Clay Siegall, Morphimmune CEO

Up­dat­ed: Ex-Seagen chief Clay Sie­gall emerges as CEO of pri­vate biotech

Clay Siegall will be back in the CEO seat, taking the helm of a private startup working on targeted cancer therapies.

It’s been almost a year since Siegall resigned from Seagen, the biotech he co-founded and led for more than 20 years, in the wake of domestic violence allegations by his then-wife. His eventual successor, David Epstein, sold the company to Pfizer in a $43 billion deal unveiled last week.

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FDA ad­vi­sors unan­i­mous­ly rec­om­mend ac­cel­er­at­ed ap­proval for Bio­gen's ALS drug

A panel of outside advisors to the FDA unanimously recommended that the agency grant accelerated approval to Biogen’s ALS drug tofersen despite the drug failing the primary goal of its Phase III study, an endorsement that could pave a path forward for the treatment.

By a 9-0 vote, members of the Peripheral and Central Nervous System Drugs Advisory Committee said there was sufficient evidence that tofersen’s effect on a certain protein associated with ALS is reasonably likely to predict a benefit for patients. But panelists stopped short of advocating for a full approval, voting 3-5 against (with one abstention) and largely citing the failed pivotal study.

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No­vo Nordisk oral semaglu­tide tri­al shows re­duc­tion in blood sug­ar, plus weight loss

Novo Nordisk is testing higher levels of its oral version of its GLP-1, semaglutide, and its type 2 diabetes trial results released today show reductions in blood sugar as well as weight loss.

In the Phase IIIb trial, Novo compared its oral semaglutide in 25 mg and 50 mg doses with the 14 mg version that’s currently the maximum approved dose. The trial looked at how the doses compared when added to a stable dose of one to three oral antidiabetic medicines in people with type 2 diabetes who were in need of an intensified treatment.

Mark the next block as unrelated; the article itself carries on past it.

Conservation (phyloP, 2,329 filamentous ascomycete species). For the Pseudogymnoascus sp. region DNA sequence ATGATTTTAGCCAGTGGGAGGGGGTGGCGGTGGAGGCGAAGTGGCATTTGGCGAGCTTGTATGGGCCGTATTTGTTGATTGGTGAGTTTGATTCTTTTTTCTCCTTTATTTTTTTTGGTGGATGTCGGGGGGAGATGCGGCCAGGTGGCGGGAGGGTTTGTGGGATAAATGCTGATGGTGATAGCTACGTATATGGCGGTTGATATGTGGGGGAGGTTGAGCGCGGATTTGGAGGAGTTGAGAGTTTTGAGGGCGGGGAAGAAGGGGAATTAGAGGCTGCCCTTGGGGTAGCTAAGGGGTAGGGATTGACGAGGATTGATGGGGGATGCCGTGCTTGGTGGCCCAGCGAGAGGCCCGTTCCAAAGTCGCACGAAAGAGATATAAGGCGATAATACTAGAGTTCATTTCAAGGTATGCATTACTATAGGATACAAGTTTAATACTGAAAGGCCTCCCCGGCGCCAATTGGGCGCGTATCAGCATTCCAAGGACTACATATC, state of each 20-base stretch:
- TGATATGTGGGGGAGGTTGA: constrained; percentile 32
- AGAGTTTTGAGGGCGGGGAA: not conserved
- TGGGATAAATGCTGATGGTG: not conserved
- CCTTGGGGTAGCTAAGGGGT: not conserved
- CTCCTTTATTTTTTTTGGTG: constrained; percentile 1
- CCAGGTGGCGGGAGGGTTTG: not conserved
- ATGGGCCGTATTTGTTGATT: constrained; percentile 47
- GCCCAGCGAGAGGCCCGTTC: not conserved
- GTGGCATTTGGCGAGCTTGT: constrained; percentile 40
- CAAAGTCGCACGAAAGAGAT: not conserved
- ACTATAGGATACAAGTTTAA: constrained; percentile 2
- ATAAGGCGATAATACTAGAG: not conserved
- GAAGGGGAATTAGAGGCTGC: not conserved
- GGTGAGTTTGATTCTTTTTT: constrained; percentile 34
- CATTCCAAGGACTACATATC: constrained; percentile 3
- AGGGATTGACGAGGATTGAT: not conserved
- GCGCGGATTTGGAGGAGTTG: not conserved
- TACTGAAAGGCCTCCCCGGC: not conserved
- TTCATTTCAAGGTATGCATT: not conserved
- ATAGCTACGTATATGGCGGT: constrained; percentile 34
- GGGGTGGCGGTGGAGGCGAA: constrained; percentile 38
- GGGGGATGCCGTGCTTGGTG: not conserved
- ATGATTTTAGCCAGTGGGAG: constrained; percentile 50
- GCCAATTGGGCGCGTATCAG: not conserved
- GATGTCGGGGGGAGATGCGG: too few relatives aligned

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Ly­me vac­cine test com­ple­tion is pushed back by a year as Pfiz­er, Val­ne­va say they'll ad­just tri­al

Valneva and Pfizer have adjusted the end date for the Phase III study of their investigational Lyme disease vaccine, pushing it back by a year after issues at a contract researcher led to thousands of US patients being dropped from the test.

In a March 20 update to, Valneva and Pfizer moved the primary completion date on the trial, called VALOR, from the end of 2024 to the end of 2025.

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Stuart Peltz, former PTC Therapeutics CEO

Stu­art Peltz re­signs as PTC Ther­a­peu­tics CEO af­ter 25 years

Stuart Peltz, the longtime CEO of PTC Therapeutics who’s led the rare disease drug developer since its founding 25 years ago, is stepping down.

Succeeding him in the top job is Matthew Klein, who joined PTC in 2019 and was promoted to chief operating officer in 2022. In a call with analysts, he said the CEO transition has been planned for “quite some time” — in fact, as part of it, he gave the company’s presentation at the JP Morgan healthcare conference earlier this year.

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Bet­ter Ther­a­peu­tics cuts 35% of staff while await­ing dig­i­tal ther­a­peu­tic ap­proval

Digital therapeutics company Better Therapeutics announced on Thursday that it’s cutting 35% of its staff as it awaits FDA clearance for its first product.

The company, which launched eight years ago, is one of a growing group of companies seeking a digital alternative to traditional medicine. The space saw a record $7.5 billion in investments in 2021, according to Chris Dokomajilar at DealForma, with uses spanning ADHD, PTSD and other indications. However, private insurers have been slow to hop on board.